Partnering with Economic Development Agencies and Chambers of Commerce to Add Value
Author(s): Employment and Training Administration
Organizational Author(s): U.S. Department of Labor
The Workforce Innovation and Opportunity Act (WIOA), which was signed into law in 2014, envisions strong partnerships between local workforce development areas and local economic development agencies.
Local workforce boards are encouraged to collaborate with their economic development partners in the implementation of WIOA.
Promoting Your Community's Prosperity
The reason to partner with your local stakeholders and your economic development leaders is that you are all working toward the common goal of fulfilling your community's vision for its prosperity.
Economic development focuses primarily on recruiting new, expanding or relocating firms into your region. But, growing local businesses and retaining local businesses is also a goal of workforce development, because it ensures that there is job growth or solid employment prospects with expanding and thriving local businesses.
Adding Value to Your Planning Efforts
There are numerous reasons for local workforce areas to collaborate with their economic development partners, including local chambers of commerce. Among them are:
Engaging in sector strategies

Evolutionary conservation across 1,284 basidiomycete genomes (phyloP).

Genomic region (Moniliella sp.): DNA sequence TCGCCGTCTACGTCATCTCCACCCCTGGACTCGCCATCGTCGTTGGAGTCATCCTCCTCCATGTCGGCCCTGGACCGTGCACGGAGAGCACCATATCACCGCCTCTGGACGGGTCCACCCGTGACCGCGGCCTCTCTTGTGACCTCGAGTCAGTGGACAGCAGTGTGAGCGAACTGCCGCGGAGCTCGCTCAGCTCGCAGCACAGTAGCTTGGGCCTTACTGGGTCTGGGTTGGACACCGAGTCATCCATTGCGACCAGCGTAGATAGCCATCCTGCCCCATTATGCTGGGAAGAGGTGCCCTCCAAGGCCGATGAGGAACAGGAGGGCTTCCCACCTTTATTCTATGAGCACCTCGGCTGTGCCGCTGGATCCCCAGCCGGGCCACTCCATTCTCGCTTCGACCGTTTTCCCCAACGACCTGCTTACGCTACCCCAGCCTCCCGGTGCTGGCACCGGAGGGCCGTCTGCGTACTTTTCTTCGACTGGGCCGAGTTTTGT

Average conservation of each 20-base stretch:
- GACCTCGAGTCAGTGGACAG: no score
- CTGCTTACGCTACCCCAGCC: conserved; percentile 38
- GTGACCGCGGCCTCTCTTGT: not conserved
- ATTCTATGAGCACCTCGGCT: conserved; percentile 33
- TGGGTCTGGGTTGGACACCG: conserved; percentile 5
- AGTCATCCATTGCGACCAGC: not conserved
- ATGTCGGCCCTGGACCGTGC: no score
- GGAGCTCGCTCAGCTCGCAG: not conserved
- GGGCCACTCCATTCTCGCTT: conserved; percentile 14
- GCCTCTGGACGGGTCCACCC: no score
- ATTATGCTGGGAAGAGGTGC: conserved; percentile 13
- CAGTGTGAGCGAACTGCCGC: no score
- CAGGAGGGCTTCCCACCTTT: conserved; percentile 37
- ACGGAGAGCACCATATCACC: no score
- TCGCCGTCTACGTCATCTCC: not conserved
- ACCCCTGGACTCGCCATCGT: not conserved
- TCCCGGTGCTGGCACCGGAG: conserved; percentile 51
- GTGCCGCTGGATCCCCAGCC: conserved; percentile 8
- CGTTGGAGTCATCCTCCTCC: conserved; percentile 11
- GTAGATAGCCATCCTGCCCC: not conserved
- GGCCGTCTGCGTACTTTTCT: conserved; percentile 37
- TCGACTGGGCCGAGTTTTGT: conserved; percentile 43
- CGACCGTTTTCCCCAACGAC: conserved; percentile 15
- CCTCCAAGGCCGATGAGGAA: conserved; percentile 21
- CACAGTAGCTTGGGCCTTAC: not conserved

Conducting regional planning
Gathering local wisdom about labor market trends in the area
Learning about business practices, and employer expectations
Finding out about industry events and conditions
Tapping data on building permits, expansions, unused facilities and utilities
Staying up-do-date on new business recruitment efforts and relocating companies
Understanding the business establishment tax and incentive environment
Getting the word out on how you can assist with vacancy postings, job fairs, referrals, applicant screening and job description writing, and
Seeing how you can play a role in your community's development plan.
Securing Economic Development Partnerships
This resource page provides information and resources related to the joint promotion of regional economic development strategies in your community.
The key, as with approaching all businesses and industry leaders, is to ensure that you have done your homework.
- Learn as much as you can about your local sectors and establishments.
- Understand the basics of current labor market and economic trends.
- And, have an idea or solution formulated in advance that you can offer as part of your collaboration with a chamber of commerce or economic development entity.
When you make that call, do it armed with information from your market research, and with solutions that fit the issues the business community is facing, and you will be well equipped to partner in enhancing your region's prosperity.